In addition, evidence developed by medico logical experts may include bullets removed from victim, comparison of fatal wounds with a suspect weapon, identification of the poison causing death, identification of trace material from under the victim's nails or from victim's clothing, comparison of dental impressions to wounds on victim.
Black's Law Dictionary Weston and Wells, op cit, pp
Define the following terms as they relate to homicide investigation and discuss their significance.
Post mortem lividity – Dark blue discoloration observable on the parts of the body which are nearest the ground. Appears about two hours subsequent to death. May provide a clue as to whether the body was moved after death. O'Hara, op cit, p. 534.
Rigor Mortis – because of chemical changes occurring in body tissues, the muscles stiffen after death. This stiffening starts at the neck and lower jaw and spreads downward. Onset of rigor mortis may start from 15 minutes to 15 hours after death, but as a general rule, it starts 5 to 6 hours after death.
Rigor Mortis – The upper part is affected within about 12 hours and the whole body within about 18 hours. Rigor mortis usually disappears within thirty-six hours, again beginning at the head and neck and extending to the lower parts of the body. This latter process may take from 8 to 10 hours. Presence of absence of stiffening may help in establishing time of death.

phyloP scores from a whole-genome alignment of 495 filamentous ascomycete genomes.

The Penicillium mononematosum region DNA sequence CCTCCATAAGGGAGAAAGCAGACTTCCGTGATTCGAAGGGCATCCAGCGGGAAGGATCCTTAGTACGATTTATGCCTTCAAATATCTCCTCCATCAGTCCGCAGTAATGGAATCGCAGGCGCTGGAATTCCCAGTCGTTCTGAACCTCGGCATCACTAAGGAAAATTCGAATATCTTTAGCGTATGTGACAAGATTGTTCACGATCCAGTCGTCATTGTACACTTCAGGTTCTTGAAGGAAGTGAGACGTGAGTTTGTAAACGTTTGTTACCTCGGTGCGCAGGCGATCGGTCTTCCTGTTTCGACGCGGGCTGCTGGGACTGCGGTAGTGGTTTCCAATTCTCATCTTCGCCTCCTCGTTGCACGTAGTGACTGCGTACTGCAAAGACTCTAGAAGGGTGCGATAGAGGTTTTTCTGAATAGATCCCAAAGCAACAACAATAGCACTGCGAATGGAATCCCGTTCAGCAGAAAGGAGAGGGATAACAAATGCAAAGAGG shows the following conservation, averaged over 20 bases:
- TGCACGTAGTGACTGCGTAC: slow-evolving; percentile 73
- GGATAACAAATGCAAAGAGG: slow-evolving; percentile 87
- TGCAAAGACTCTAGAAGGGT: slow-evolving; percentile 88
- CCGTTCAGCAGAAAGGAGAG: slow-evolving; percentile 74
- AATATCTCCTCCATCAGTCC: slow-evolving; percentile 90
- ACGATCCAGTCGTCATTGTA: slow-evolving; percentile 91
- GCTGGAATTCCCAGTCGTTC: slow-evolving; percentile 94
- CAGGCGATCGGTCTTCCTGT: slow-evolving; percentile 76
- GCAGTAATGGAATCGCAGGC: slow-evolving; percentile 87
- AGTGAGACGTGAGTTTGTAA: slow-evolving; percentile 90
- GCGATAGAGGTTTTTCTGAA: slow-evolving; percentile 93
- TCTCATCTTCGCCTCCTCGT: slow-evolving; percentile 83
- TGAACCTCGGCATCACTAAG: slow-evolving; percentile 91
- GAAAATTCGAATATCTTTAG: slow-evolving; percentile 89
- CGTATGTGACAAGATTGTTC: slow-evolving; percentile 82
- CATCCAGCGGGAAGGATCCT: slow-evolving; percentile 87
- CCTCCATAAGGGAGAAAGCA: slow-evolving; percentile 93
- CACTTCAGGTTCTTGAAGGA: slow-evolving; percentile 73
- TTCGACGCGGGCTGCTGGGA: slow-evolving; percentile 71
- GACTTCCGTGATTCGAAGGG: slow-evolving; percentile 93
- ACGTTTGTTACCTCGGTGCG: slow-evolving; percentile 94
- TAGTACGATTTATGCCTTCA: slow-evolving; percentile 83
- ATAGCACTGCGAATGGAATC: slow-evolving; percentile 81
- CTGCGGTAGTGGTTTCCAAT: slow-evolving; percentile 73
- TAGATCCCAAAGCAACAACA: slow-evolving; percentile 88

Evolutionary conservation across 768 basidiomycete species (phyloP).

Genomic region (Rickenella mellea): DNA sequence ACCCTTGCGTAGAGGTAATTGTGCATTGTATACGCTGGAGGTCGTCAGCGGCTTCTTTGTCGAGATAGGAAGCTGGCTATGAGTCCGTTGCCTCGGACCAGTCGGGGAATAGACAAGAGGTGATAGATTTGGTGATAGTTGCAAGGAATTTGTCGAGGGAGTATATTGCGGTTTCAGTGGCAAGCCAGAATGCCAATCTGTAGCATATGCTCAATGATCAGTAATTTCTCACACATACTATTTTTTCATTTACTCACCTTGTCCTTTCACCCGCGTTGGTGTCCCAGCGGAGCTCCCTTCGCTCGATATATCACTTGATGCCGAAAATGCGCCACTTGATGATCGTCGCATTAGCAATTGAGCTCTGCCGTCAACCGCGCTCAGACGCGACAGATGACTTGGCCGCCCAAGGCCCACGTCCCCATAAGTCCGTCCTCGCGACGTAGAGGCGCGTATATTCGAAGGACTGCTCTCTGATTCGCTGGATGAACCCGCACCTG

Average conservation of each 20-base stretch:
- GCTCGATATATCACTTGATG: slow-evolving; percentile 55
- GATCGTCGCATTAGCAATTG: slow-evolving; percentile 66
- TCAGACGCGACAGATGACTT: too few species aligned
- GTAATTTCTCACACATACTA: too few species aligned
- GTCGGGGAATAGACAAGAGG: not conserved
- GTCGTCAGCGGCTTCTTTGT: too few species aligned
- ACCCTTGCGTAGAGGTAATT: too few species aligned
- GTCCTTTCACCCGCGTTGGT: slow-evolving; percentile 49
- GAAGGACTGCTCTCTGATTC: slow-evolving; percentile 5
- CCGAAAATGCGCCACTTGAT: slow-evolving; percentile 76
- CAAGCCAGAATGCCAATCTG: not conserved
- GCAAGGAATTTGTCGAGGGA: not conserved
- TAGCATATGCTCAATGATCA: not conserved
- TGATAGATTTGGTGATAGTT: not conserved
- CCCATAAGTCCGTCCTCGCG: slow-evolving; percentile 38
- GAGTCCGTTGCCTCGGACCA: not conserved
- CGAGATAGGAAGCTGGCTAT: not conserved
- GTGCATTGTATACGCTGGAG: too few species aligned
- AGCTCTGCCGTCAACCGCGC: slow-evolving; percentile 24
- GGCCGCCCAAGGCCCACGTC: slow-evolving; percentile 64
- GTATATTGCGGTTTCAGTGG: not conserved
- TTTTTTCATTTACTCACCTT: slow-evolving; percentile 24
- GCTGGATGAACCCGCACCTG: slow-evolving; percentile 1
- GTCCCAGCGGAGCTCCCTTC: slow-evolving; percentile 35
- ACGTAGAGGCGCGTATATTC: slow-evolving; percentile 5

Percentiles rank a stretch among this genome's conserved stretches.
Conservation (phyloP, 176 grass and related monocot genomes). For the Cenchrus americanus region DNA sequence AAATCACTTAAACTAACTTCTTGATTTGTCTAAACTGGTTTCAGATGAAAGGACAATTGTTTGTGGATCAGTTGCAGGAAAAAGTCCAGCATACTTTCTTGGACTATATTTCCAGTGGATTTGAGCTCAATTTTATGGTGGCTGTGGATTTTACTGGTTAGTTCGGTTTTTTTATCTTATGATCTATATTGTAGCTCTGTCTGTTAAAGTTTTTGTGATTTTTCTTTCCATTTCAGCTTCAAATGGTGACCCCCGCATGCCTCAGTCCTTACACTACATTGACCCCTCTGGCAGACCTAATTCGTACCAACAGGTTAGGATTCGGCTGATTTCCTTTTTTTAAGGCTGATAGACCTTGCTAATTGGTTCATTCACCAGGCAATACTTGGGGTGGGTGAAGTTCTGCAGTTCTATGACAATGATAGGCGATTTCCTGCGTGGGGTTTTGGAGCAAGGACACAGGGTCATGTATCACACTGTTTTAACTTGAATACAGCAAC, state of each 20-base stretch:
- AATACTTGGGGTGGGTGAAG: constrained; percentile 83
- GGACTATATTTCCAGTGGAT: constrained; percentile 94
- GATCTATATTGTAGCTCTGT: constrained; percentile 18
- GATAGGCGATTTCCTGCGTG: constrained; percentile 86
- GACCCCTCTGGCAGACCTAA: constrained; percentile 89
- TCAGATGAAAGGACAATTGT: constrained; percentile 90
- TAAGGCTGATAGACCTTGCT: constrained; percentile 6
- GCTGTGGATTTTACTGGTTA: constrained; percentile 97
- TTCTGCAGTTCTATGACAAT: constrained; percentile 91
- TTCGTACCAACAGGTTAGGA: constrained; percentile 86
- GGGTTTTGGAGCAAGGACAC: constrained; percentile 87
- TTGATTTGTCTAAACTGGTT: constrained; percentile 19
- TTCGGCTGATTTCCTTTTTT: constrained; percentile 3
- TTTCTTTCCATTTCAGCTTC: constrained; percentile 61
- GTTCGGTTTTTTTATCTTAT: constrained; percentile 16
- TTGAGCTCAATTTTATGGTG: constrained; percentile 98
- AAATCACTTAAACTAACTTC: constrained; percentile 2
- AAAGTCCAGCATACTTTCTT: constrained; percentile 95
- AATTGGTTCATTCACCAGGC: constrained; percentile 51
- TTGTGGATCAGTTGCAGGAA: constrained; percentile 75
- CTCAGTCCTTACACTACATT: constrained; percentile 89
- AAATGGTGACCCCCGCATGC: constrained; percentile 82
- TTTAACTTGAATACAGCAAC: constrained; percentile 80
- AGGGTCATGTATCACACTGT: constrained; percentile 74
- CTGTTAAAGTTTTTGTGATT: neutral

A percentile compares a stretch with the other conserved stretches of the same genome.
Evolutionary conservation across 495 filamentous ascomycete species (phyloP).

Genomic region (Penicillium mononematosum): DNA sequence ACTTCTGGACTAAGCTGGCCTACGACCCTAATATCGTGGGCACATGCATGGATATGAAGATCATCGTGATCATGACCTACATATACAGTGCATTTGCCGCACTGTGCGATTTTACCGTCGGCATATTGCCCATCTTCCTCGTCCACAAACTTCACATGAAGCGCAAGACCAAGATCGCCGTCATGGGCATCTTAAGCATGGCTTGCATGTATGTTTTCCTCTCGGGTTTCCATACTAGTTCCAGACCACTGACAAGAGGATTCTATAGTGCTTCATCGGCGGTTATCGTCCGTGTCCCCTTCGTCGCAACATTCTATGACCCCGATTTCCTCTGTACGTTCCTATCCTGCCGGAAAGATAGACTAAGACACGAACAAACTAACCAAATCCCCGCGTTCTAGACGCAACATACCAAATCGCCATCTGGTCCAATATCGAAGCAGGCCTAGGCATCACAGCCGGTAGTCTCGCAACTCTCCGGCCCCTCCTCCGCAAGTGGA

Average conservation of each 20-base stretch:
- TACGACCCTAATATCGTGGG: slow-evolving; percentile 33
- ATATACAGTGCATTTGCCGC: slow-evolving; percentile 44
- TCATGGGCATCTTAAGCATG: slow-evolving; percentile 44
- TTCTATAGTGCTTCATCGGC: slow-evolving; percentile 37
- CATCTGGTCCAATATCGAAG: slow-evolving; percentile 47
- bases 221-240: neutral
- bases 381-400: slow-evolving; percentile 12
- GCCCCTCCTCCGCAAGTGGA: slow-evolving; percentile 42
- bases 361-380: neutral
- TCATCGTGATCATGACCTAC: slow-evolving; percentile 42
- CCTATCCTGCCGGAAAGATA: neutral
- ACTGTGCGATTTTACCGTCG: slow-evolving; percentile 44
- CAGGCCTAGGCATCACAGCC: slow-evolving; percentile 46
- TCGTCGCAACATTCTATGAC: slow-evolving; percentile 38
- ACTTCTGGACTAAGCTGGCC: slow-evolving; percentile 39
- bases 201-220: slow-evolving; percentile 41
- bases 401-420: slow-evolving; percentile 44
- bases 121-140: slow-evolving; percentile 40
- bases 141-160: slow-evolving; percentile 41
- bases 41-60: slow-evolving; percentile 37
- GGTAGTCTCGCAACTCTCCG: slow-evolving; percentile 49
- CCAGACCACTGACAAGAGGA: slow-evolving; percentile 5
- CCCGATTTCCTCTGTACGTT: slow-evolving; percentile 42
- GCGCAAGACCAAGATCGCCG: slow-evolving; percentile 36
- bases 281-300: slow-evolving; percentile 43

Body temperature - the temperature of the body is normally 98.6 F. The rate of cooling is dependent on the temperature of the air, the manner in which the body is clothed, the size of the person. Body temperature may help in determining time of death.
Putrefaction – the decomposition of body tissues. Onset and rate are influenced by the temperature of the environment. Principal changes involve bloating of the body by gas, darkening of the skin in suspended parts of body, green discoloration of the abdominal area, and the formation of blisters filled with fluid or gas, may help in approximating time of death.
Cadaveric Spasm – when there is severe injury to the central nervous system or when there was great tension at the time of death, sometimes stiffening occurs immediately. This gives strong presumptive evidence of suicide if the hand is clutching the weapon.
Unit Goal: The student will obtain a working knowledge of laboratory and other procedures of value in the criminal investigative process.
Identify typical laboratory and other procedures useful in furthering criminal investigations.
Spectrographic analysis – identification of evidence samples by reducing sample to spectra of all the elements through vaporization. Spectra are then compared to known samples. Useful in identifying mineral and inorganic compounds.
Chromatography – (gas or vapor) separates compounds and identifies them through peaks displayed on a graph. Useful in identifying drugs and various complex compounds.
Trace metal detection technique – a solution is used on clothing or skin and then subjected to ultraviolet light examination. Useful in revealing patterns of tools, handguns, or other metal objects.
Laser examination – used widely in the detection of fingerprints and examination of questioned documents.
DNA (Deoxyribonucleic acid) fingerprinting – useful in examining blood stains, hair roots, semen, vaginal fluid. useful in the association or elimination of suspects through chromosome coding.
Voiceprint identification –a graphical identification of voices. (FBI)
Cryptography – the analysis of ciphers and coding of messages. Coded messages are frequently used by the criminal elements.
Luminal - a chemical method of detecting latent blood.
Criminal Investigation, Basic Perspectives, 5th ed., Weston Paul B. and Kenneth M. Wells, Prentice Hall, 1990 pp